Bonus payments from insurers?

According to Crain’s Detroit Business, Blue Cross Blue Shield of Michigan has decided to financially reward another 3,000 more specialty physicians for making quality improvements and lowering patient care costs.

Under Blue Cross’ six-year-old physician group incentive program, participating physicians – 5,750 primary care physicians and 5,524 specialists as of July 1 – have received more than $75 million in bonus payments.

By adding more specialists, including podiatrists and chiropractors, Blue Cross intends to encourage all physicians work closer together to improve health outcomes for groups of patients.

“This is a logical extension of the patient-centered medical home model, which focuses on improving patients’ health through improved care processes and more coordinated relationships between patient and primary care physician,” said David Share, M.D., the Blues’ vice president of value partnerships.

“The natural extension is for these (medical home) practices to integrate patient care with specialists, using shared systems and processes so that patients’ health is managed across all stages,” Share said.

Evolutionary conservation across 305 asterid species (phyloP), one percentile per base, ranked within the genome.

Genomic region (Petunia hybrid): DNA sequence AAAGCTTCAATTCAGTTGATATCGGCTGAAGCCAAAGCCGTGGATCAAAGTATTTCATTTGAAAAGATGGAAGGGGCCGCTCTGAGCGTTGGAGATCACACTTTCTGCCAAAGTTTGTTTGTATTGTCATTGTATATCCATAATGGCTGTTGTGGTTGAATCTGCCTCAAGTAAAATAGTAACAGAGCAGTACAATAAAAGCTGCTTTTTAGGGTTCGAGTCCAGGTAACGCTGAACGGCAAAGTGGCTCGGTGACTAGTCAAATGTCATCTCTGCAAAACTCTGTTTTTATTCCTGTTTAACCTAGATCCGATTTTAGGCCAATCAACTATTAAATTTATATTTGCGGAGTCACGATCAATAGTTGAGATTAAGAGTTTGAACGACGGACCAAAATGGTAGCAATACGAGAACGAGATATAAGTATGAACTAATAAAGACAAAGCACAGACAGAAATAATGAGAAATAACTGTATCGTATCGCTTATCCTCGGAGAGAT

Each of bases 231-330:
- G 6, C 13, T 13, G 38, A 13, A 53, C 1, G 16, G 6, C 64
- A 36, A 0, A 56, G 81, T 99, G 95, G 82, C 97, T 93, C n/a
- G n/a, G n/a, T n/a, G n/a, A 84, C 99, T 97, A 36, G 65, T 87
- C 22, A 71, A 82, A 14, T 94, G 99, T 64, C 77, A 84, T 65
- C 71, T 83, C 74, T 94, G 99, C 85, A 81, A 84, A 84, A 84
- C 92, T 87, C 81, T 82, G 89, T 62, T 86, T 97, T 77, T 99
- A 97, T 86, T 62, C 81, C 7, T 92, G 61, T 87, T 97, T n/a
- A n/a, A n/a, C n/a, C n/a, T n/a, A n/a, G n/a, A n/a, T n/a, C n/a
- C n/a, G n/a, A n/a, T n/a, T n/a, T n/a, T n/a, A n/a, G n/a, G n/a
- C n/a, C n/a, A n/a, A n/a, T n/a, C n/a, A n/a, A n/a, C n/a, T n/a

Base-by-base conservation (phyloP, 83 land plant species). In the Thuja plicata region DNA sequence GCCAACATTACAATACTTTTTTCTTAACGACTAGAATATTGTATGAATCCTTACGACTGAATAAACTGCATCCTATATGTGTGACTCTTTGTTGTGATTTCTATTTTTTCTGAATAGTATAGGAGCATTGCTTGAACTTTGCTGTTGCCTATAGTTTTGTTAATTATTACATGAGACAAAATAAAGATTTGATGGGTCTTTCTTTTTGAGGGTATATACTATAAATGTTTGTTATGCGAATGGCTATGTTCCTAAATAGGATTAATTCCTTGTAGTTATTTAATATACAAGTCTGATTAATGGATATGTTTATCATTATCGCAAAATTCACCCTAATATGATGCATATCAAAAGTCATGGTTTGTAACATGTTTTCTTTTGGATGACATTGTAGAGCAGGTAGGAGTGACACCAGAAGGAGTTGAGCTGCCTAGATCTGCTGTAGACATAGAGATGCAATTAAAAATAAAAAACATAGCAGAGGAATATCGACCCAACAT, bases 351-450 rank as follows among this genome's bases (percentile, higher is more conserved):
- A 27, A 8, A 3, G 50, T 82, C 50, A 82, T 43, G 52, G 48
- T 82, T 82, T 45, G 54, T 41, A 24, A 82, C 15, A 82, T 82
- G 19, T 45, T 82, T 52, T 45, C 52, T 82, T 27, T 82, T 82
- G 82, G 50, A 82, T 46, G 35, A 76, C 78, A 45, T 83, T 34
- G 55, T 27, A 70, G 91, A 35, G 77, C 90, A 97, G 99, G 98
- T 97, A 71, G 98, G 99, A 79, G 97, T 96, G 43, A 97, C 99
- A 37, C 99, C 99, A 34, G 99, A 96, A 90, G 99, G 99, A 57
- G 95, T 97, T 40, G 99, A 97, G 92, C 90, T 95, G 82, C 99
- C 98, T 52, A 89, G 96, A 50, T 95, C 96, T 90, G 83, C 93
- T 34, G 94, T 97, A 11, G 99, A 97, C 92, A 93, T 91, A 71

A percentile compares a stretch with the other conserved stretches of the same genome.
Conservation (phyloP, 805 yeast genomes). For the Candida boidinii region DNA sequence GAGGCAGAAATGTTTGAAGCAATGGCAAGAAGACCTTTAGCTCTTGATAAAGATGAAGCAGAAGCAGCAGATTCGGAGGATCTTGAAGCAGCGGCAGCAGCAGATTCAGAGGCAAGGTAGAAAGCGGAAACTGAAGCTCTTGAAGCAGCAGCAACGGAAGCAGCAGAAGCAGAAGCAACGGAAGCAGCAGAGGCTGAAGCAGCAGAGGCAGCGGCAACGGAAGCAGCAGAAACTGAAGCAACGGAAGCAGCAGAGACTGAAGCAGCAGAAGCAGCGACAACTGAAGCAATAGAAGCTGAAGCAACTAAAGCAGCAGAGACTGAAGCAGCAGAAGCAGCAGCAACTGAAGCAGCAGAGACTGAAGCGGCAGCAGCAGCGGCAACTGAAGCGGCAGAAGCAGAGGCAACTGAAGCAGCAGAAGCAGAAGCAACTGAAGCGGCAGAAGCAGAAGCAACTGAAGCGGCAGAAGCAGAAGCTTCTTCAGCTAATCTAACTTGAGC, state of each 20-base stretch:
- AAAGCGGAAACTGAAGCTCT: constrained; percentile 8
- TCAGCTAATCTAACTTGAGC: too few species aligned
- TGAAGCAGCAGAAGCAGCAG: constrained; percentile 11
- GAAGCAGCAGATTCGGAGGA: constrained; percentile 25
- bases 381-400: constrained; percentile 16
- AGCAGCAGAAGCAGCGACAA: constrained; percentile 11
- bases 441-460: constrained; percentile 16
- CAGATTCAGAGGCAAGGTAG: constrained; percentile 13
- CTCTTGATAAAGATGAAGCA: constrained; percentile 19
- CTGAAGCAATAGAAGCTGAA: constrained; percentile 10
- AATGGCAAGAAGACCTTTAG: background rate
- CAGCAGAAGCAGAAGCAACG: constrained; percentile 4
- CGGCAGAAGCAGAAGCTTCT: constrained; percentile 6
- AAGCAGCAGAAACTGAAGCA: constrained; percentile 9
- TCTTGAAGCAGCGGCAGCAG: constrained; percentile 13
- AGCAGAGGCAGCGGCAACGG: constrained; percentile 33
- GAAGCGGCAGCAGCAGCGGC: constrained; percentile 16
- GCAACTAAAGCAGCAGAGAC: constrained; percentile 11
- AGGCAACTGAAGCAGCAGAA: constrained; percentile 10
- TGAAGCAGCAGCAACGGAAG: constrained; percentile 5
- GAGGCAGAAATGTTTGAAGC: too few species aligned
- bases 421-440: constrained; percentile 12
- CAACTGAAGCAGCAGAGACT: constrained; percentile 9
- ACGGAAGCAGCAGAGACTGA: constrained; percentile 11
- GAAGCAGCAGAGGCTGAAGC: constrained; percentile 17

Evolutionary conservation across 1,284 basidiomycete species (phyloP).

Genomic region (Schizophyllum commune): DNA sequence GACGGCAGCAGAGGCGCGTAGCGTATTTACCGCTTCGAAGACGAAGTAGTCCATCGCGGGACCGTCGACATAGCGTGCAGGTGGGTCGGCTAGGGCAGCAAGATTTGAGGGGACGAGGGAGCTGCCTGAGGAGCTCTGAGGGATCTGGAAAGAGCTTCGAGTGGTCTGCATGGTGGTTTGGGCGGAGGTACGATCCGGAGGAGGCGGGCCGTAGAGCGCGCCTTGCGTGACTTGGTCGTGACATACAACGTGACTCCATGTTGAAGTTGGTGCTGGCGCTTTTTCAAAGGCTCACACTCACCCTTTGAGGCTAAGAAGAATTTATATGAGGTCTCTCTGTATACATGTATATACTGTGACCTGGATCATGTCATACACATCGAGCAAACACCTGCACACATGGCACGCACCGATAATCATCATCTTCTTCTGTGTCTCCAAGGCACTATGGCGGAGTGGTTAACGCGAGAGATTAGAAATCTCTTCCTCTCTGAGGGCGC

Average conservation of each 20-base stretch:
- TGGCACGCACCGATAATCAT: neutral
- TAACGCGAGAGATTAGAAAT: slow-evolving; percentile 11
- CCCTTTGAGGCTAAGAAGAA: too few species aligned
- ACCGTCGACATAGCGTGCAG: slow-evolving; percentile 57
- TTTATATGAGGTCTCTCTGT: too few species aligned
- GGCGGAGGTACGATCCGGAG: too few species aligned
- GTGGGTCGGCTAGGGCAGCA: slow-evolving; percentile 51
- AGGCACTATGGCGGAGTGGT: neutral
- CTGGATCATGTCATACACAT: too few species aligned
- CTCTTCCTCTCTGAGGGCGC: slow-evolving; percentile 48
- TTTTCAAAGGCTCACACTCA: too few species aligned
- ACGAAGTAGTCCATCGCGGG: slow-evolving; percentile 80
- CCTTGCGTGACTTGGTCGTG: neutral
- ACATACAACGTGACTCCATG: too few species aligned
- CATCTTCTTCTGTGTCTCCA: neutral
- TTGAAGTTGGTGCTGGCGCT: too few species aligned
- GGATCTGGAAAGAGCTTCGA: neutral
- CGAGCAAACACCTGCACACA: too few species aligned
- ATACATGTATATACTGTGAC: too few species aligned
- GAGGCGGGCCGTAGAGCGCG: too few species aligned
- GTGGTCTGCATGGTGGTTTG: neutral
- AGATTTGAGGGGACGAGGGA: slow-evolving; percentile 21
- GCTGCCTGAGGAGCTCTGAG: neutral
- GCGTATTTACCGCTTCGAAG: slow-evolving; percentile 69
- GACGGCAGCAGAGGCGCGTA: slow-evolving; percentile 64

Physician evaluation

The medical establishment is calling for some significant changes to the way that Medicare data will be released and used to evaluate physician performance, according to FierceHealthIT.

In a letter to the Centers for Medicare and Medicaid Services (CMS), the American Medical Association and 81 specialty societies commented on a proposed rule that CMS published June 8. This rule addresses the release of Medicare Part A, B and D claims data for use in public physician quality reports. The Patient Protection and Affordable Care Act requires CMS to issue this data to qualified entities on the condition they combine it with private insurance information.

The AMA and its sister societies ask CMS to ensure that the data released is accurate and in a standardized format that can be compared with private insurance data. These standards should be applied specifically to risk adjustment and to attribution of data to the correct physicians, the societies say.

In addition, the societies note, physicians should have an opportunity to review the data on themselves before it is released. And they request that CMS ensure a “stringent overview of the review, appeals, and error correction process.”

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